When someone gives advice — on anything of importance — ask yourself: Who do they answer to? And what do they have to lose?
Investments | BFG
very day, different financial schemes pop up in which individuals’ hard-earned money vanishes at the hands of some so-called guru or expert. “Secured” and “guaranteed” are words that get used frequently, with little underlying understanding of their definitions.
We live in a time in which everything is available at our fingertips, including the most complicated pieces of information and research that professors 30 years ago only dreamed of. Advice on any topic — medicine, law, insurance, financials — gets thrown around freely.
The value of receiving advice from someone who is properly licensed and regulated can seem trivial. While getting licensed is by no means the ultimate stamp of expertise, it ensures a baseline of skill. A license is the least an adviser should have. To truly be capable of advising, an adviser must extend a lot of effort beyond licensing. Especially when it comes to financial advice, being licensed surely doesn’t qualify an adviser as a world-class expert. Financial adviser licensing doesn’t take years to earn like some other degrees; it can be done within a few months of part-time study. Competent advisers spend an enormous amount of time honing their craft.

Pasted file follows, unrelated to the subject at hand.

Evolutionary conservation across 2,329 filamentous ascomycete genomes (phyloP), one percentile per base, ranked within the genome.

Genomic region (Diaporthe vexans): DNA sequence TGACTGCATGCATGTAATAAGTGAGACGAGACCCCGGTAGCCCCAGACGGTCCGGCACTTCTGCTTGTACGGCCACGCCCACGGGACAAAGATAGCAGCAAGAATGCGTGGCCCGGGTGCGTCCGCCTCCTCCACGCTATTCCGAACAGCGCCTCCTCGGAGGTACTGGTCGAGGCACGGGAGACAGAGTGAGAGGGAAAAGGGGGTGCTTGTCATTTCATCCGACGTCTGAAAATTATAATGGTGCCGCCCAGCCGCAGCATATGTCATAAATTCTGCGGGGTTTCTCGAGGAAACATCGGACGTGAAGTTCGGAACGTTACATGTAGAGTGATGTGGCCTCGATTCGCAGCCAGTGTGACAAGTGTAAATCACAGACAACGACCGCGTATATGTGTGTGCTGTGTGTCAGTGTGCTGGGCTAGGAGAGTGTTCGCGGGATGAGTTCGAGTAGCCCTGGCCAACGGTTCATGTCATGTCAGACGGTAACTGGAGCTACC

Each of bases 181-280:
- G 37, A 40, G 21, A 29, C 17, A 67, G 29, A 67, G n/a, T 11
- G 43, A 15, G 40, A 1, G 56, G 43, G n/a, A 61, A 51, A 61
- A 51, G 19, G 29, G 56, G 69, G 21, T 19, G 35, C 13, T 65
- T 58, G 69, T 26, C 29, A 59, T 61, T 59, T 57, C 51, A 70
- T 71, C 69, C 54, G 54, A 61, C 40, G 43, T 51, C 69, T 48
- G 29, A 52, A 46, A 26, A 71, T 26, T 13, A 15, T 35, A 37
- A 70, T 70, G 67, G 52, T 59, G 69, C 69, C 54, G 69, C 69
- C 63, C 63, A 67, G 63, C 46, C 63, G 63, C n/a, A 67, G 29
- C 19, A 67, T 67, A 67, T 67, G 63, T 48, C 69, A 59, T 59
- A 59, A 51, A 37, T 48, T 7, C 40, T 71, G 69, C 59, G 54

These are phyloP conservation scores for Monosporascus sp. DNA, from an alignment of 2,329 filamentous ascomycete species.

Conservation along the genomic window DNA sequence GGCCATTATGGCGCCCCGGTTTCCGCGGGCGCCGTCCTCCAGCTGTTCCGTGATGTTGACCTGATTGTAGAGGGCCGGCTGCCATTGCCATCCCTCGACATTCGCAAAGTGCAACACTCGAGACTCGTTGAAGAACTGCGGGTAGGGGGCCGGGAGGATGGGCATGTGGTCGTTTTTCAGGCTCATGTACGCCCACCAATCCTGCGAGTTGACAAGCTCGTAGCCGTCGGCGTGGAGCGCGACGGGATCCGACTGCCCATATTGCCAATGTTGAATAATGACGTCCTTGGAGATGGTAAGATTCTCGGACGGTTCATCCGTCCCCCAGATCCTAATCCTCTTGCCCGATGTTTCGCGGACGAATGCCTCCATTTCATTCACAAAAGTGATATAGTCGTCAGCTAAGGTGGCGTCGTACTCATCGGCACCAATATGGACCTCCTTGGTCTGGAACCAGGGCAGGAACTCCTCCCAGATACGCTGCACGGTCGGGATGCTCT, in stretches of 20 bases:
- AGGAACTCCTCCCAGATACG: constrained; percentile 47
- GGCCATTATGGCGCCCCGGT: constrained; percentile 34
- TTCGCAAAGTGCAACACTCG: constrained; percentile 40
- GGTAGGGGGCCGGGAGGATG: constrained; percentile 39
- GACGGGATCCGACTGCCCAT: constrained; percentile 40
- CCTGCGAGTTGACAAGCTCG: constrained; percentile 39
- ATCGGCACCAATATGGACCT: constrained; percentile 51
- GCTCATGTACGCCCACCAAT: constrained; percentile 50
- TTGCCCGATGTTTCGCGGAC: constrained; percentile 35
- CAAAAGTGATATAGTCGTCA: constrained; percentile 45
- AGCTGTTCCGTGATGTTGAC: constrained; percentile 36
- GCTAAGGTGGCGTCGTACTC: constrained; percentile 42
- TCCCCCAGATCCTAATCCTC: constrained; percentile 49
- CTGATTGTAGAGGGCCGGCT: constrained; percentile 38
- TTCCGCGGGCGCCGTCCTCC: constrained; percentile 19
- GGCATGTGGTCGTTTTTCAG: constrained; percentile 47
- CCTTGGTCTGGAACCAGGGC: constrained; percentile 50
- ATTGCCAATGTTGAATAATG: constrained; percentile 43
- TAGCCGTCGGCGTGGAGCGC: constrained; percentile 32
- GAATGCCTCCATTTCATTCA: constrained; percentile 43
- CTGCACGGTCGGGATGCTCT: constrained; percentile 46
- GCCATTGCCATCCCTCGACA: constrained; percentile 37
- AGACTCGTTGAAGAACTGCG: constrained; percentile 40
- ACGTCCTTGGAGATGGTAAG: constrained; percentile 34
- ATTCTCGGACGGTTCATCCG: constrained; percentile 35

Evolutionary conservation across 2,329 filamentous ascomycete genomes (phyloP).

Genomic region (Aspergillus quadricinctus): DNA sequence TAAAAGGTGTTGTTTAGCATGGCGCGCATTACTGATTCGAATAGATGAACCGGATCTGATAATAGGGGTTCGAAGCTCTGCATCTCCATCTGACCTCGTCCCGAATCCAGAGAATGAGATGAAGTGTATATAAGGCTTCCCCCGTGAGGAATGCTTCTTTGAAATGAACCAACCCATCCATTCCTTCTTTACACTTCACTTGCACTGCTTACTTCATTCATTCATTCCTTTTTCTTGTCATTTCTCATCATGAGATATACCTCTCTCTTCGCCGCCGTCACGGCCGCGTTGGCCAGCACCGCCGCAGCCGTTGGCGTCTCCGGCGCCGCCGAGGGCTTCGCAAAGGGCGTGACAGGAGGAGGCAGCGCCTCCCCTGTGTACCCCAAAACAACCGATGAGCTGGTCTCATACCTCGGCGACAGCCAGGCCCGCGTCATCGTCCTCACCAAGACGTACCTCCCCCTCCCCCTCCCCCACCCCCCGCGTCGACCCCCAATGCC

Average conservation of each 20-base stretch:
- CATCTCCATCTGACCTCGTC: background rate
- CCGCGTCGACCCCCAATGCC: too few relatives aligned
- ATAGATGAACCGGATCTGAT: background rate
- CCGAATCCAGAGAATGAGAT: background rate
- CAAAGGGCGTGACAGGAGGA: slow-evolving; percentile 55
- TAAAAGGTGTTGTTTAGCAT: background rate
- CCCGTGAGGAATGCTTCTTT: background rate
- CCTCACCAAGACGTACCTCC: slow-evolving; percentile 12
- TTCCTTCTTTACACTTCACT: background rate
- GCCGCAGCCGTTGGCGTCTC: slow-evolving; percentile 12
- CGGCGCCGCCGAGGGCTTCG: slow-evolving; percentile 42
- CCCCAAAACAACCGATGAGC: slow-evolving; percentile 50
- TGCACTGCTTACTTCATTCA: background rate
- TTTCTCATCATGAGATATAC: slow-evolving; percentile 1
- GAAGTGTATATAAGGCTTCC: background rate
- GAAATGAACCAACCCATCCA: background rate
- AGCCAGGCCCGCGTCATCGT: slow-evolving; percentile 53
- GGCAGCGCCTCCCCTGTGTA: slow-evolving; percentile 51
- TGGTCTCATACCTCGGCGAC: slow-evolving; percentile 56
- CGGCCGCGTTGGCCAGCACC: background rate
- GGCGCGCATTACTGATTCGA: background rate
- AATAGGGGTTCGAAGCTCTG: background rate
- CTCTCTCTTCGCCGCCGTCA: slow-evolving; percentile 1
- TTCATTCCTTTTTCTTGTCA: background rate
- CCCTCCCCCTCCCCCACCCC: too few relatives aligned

They constantly seek out mentorship, training, and real-life experience to be positioned to deliver optimal guidance to their clients. It is also worth considering that, in order to get licensed, it’s more important to master what not to do than what to do. A considerable emphasis is put on things like ethical behavior and prudent advice — definitely not the most exciting aspect of finances. That’s why some people who have a good grasp on the most complicated, interesting financial concepts sometimes fail at the basics.
The most important reason to only take advice from someone who’s properly licensed — and at the same time, the reason why so many are quick to off er advice yet are reluctant to take on the responsibility of getting licensed — is accountability. Being monitored certainly comes with its fair share of headaches. These annoyances often serve as people’s excuses for not being regulated; they want to avoid the hassle. When someone gives advice — on anything of importance — ask yourself: Who do they answer to? And what do they have to lose? Again, this is not to say that every licensed financial adviser practices the highest degree of ethics and you shouldn’t research his or her credibility before you entrust this person with your life’s savings. Nevertheless, a license is the very least they should have.
Chesky Deutsch, ChFC, RICP, is a licensed financial adviser. He holds Series 7, Series 66, life, and health insurance licenses. In addition, he holds a financial consulting designation (ChFC) and a retirement planning designation (RICP) from the American College of Financial Services. He can be reached at 718.858.2233.
Registered Representative and Financial Advisor of Park Avenue Securities LLC (PAS). OSJ: 7 Hanover Square, New York, NY 10004, 1-888-600-4667. Securities products and advisory services offered through PAS, member FINRA, SIPC. Financial Representative of The Guardian Life Insurance Company of America® (Guardian), New York, NY. PAS is an indirect, wholly-owned subsidiary of Guardian. CSD Financial is not an affiliate or subsidiary of PAS or Guardian. 2019-80954 Exp 06/21